An RCT of atraumatic restorative treatment for older adults: 5 year results

C Da Mata, G McKenna, L Anwigi, M Hayes, N Woods, D. O'Mahony, PF Allen

Research output: Contribution to journalArticle

Abstract

OBJECTIVES:
to compare the survival of ART and a conventional restorative technique (CT) for restoring carious lesions in older adults after 5 years.
METHODS:
In this parallel randomised controlled clinical trial, 219 independently-living adults were recruited from a dental hospital/community and a geriatric day hospital. Ninety-nine patients who met the inclusion criteria and presented with carious lesions were randomly allocated to receive either ART or conventional restorations (anaesthesia, rotary instruments and resin-modified glass ionomer). The status of restorations was assessed 6 months, 1, 2 and 5 years after restoration placement. Estimates of cumulative survival were calculated for each interval between assessments and a Cox Proportional Hazards (PH) model was fitted to the interval-censored survival time.
RESULTS:
Three hundred restorations (ART n=142; CT n=158) were placed on 99 patients, 46 males and 53 females, with a mean age of 73.2, SD: 6.8(65-90 yrs). After 5 years, ART and CT presented cumulative probability of survival of 85% and 79% (p=0.8095), respectively.
CONCLUSIONS:
ART presents survival rates comparable to a conventional technique, when treating older adults after 5 years. The ART approach could be a useful tool to provide dental care for older adults particularly in the nonclinical setting. (Trial Registration number: ISRCTN 76299321).
CLINICAL RELEVANCE:
This study shows that ART presents survival rates comparable to conventional techniques to treat carious lesions in older patients after 5 years. It is well accepted by this age cohort, and therefore could be an alternative to treat the elderly, especially those who are homebound or cannot attend the dentist.
Original languageEnglish
Number of pages5
JournalJournal of Dentistry
Early online date09 Mar 2019
DOIs
Publication statusEarly online date - 09 Mar 2019

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Survival
Survival Rate
Dental Care
Therapeutics
Dentists
Proportional Hazards Models
Geriatrics
Tooth
Anesthesia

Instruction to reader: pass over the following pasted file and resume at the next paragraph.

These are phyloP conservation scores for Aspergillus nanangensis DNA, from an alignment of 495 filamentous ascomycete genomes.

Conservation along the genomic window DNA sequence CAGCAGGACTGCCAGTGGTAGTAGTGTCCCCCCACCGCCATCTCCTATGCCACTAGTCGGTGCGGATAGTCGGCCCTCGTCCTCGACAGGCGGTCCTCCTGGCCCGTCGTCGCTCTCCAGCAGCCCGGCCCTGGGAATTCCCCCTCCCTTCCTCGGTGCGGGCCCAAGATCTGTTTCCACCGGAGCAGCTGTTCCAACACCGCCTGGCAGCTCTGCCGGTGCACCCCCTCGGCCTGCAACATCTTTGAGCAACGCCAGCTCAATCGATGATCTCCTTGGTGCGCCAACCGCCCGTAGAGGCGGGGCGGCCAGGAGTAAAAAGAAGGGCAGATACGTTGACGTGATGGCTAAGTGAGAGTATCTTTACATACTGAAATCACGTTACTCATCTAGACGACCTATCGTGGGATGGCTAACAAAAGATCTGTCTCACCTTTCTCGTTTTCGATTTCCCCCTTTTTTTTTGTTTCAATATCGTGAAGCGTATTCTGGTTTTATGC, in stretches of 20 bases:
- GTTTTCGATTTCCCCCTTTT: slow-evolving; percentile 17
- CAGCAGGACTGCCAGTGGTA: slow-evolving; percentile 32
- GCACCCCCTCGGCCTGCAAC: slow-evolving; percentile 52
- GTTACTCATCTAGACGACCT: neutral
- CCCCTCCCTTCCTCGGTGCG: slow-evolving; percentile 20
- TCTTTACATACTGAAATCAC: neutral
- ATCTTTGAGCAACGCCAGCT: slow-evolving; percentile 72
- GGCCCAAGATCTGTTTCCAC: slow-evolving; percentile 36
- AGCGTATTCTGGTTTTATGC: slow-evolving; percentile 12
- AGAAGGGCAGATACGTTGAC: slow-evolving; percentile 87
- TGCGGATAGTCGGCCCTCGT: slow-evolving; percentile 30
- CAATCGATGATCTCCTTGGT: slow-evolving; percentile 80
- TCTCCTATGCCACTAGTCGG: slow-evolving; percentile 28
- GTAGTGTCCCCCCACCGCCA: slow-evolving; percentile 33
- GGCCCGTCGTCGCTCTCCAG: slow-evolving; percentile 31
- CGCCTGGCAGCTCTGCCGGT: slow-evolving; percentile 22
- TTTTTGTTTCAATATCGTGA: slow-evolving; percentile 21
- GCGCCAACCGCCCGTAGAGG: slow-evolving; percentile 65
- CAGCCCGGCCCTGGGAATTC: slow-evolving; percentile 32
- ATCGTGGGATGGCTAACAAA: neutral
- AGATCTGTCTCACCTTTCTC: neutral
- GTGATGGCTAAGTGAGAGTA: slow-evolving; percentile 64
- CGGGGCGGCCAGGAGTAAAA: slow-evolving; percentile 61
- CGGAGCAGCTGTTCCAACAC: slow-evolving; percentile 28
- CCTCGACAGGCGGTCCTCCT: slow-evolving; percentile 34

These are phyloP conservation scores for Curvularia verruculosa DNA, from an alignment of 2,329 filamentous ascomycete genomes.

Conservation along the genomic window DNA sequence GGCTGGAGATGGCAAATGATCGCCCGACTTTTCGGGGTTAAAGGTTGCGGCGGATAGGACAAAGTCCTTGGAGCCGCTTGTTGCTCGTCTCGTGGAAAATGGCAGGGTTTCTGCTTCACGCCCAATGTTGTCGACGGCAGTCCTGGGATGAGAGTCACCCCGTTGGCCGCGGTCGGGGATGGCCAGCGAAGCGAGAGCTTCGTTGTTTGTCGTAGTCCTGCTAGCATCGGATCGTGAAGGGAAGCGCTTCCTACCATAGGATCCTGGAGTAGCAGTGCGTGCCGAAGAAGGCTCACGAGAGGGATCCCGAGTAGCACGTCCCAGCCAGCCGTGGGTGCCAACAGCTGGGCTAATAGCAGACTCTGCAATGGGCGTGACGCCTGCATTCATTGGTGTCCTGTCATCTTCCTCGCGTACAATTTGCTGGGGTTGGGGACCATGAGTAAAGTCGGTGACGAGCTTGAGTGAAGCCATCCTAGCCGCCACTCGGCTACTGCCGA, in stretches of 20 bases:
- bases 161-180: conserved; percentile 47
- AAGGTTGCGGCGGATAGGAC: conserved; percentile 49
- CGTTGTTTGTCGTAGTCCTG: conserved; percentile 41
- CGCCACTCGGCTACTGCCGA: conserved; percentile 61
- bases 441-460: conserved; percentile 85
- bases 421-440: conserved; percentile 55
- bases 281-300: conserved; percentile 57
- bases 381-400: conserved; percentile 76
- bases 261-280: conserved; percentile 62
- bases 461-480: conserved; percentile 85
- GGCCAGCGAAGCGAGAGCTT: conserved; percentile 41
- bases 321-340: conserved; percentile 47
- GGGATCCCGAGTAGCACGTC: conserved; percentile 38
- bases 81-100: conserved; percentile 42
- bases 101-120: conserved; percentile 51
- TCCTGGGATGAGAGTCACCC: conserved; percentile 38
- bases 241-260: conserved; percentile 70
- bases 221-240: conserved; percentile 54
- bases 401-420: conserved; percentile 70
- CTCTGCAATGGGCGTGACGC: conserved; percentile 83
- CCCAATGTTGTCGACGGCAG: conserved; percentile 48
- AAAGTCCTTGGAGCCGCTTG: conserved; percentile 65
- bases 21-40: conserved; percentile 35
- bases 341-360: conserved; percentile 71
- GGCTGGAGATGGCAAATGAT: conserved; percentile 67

Randomized Controlled Trials
glass ionomer

Cite this

Da Mata, C ; McKenna, G ; Anwigi, L ; Hayes, M ; Woods, N ; O'Mahony, D. ; Allen, PF. / An RCT of atraumatic restorative treatment for older adults: 5 year results. In: Journal of Dentistry. 2019.
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abstract = "OBJECTIVES:to compare the survival of ART and a conventional restorative technique (CT) for restoring carious lesions in older adults after 5 years.METHODS:In this parallel randomised controlled clinical trial, 219 independently-living adults were recruited from a dental hospital/community and a geriatric day hospital. Ninety-nine patients who met the inclusion criteria and presented with carious lesions were randomly allocated to receive either ART or conventional restorations (anaesthesia, rotary instruments and resin-modified glass ionomer). The status of restorations was assessed 6 months, 1, 2 and 5 years after restoration placement. Estimates of cumulative survival were calculated for each interval between assessments and a Cox Proportional Hazards (PH) model was fitted to the interval-censored survival time.RESULTS:Three hundred restorations (ART n=142; CT n=158) were placed on 99 patients, 46 males and 53 females, with a mean age of 73.2, SD: 6.8(65-90 yrs). After 5 years, ART and CT presented cumulative probability of survival of 85{\%} and 79{\%} (p=0.8095), respectively.CONCLUSIONS:ART presents survival rates comparable to a conventional technique, when treating older adults after 5 years. The ART approach could be a useful tool to provide dental care for older adults particularly in the nonclinical setting. (Trial Registration number: ISRCTN 76299321).CLINICAL RELEVANCE:This study shows that ART presents survival rates comparable to conventional techniques to treat carious lesions in older patients after 5 years. It is well accepted by this age cohort, and therefore could be an alternative to treat the elderly, especially those who are homebound or cannot attend the dentist.",